Background: Exposure to particulate matter <2.5 μm in diameter (PM2.5) and environmental tobacco smoke (ETS) are associated with respiratory morbidity starting in utero. However, their potential synergistic effects have not been completely elucidated. Here, we examined the joint effects of prenatal and early life PM2.5 and prenatal ETS exposure on respiratory outcomes in children. Material and methods: We studied 536 mother-child dyads in the Programming Research in Obesity, Growth, Environment and Social Stressors (PROGRESS) study in Mexico City. Exposure to PM2.5 was estimated using residence in pregnancy and child's first year of life with a satellite-based spatio-temporal model. ETS exposure was assessed by caregiver's report of any smoker in the household during the second or third trimester. Outcomes included report of ever wheeze and wheeze in the past 12 months (current wheeze) assessed when children were 6–8 years old considered in separate models. Associations were modeled using distributed lag models (DLM) with daily PM2.5 averages for pregnancy and the first year of life, adjusting for child's sex, birth weight z-score, mother's age and education at enrollment, maternal asthma, season of conception and stratified by prenatal ETS exposure (yes/no). Results: We identified a sensitive window from gestational week 14 through postnatal week 18 during which PM2.5 was associated with higher risk of ever wheeze at age 6–8 years. We also observed a critical window of PM2.5 exposure between postnatal weeks 6–39 and higher risk of current wheeze. We found significant associations between higher prenatal and early life PM2.5 exposure and higher cumulative risk ratios of ever wheeze (RR:3.76, 95%CI [1.41, 10.0] per 5 μg/m3) and current wheeze in the past year (RR:7.91, 95%CI [1.5, 41.6] per 5 μg/m3) only among children born to mothers exposed to ETS in pregnancy when compared to mothers who were not exposed. Conclusions: Exposure to prenatal ETS modified the association between prenatal and early life PM2.5 exposure and respiratory outcomes at age 6–8 years. It is important to consider concurrent chemical exposures to more comprehensively characterize children's environmental risk. Interventions aimed at decreasing passive smoking might mitigate the effects of ambient air pollution.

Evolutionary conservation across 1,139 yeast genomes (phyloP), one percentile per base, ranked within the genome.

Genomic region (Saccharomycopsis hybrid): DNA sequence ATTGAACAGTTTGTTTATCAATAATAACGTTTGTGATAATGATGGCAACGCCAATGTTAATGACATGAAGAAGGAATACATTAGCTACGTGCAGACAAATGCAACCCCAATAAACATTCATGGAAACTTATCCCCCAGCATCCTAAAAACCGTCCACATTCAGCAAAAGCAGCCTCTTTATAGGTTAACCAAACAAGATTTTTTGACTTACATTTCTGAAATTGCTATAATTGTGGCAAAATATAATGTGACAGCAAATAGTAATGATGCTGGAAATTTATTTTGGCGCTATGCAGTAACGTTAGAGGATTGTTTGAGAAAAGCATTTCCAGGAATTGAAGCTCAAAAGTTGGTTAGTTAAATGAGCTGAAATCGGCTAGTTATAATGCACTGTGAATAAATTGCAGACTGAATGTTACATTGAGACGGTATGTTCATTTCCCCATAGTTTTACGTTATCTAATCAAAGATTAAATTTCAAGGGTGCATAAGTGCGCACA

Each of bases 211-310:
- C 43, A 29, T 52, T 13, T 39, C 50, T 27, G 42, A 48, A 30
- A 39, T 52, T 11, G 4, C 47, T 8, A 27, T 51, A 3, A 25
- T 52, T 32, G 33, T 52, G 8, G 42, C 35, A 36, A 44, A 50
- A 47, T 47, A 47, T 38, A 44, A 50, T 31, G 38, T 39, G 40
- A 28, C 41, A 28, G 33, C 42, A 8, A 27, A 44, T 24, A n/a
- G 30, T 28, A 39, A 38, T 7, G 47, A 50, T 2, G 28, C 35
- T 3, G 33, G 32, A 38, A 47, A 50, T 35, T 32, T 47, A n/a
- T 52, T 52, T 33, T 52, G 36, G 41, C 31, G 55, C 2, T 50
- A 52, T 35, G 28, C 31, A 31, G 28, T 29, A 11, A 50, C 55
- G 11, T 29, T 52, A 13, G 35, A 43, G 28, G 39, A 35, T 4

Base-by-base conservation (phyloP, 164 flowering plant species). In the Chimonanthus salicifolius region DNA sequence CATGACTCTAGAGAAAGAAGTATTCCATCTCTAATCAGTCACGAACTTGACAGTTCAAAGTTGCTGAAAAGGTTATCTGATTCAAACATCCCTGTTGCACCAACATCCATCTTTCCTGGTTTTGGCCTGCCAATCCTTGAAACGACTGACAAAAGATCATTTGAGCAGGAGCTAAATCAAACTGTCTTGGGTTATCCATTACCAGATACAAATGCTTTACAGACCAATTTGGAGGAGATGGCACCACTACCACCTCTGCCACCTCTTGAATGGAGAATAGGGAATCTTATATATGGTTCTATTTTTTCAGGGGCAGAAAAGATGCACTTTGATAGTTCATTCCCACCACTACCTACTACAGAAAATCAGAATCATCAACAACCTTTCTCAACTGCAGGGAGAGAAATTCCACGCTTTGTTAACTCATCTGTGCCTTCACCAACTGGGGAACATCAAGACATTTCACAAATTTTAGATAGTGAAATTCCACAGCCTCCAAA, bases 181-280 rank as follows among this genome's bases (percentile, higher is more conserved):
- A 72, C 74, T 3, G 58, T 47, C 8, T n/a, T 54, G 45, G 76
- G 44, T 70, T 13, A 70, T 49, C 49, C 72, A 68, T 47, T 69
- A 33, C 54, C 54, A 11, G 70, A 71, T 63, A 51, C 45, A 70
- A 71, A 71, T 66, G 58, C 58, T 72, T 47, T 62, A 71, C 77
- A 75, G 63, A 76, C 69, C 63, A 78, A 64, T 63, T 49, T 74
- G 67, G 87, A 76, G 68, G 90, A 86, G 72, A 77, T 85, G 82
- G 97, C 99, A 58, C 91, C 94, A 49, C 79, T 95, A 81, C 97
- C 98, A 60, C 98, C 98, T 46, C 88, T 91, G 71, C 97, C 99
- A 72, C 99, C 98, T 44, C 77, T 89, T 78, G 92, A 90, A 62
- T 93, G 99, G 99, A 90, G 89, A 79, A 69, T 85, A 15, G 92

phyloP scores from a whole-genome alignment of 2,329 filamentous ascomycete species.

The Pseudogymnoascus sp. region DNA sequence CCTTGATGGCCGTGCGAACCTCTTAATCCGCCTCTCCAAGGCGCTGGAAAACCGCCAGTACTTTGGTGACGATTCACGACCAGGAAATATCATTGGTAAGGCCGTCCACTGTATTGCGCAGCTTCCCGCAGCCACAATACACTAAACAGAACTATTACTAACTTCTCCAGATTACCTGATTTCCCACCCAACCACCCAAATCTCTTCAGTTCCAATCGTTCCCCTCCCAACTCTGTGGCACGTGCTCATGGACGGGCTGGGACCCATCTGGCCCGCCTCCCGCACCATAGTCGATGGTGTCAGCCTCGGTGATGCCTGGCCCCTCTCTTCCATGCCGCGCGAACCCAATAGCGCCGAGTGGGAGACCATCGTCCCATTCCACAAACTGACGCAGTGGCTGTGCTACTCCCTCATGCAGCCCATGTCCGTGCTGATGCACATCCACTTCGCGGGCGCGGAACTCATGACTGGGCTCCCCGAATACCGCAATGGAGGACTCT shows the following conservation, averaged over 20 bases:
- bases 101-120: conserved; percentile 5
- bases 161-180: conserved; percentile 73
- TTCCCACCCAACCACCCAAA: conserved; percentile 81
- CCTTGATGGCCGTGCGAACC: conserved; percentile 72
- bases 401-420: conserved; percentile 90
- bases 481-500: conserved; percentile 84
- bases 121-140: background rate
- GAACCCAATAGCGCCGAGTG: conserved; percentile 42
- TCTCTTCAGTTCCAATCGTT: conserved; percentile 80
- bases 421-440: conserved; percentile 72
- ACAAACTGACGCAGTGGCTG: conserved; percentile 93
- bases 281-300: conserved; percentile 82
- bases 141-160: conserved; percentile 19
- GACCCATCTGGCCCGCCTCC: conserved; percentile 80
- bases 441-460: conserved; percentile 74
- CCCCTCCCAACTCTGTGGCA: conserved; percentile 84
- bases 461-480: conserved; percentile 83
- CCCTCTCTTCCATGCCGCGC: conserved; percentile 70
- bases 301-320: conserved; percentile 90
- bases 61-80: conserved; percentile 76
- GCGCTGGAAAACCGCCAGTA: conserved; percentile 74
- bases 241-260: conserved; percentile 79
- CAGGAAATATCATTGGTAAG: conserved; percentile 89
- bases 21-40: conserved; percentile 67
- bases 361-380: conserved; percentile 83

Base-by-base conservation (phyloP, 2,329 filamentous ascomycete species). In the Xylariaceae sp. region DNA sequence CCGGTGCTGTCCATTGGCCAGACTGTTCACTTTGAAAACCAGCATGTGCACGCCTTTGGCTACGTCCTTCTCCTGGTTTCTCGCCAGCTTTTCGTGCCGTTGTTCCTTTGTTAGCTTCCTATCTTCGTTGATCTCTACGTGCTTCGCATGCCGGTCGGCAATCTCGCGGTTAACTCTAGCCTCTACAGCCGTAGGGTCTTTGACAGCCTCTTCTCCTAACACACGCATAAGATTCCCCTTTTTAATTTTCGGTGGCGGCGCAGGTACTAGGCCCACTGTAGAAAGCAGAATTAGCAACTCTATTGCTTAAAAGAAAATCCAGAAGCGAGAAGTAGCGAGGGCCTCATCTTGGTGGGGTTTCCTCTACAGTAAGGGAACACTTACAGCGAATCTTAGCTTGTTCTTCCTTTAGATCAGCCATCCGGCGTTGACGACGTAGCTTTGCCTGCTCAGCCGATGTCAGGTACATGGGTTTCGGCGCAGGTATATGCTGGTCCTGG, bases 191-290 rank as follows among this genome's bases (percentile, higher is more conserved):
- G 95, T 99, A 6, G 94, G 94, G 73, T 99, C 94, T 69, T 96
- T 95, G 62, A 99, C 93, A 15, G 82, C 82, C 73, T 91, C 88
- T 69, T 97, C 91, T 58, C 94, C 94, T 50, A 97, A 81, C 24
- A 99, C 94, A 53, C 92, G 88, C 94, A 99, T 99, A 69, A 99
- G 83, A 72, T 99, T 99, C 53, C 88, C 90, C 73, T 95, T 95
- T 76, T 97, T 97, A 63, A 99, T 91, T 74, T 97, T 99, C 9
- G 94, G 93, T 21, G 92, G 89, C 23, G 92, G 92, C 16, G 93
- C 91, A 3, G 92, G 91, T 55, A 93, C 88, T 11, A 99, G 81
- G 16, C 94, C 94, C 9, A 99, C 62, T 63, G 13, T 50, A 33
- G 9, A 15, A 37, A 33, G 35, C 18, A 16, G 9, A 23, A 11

- Children's respiratory health
- Distributive lag models
- Environmental tobacco smoke
- Particulate matter
- Prenatal exposure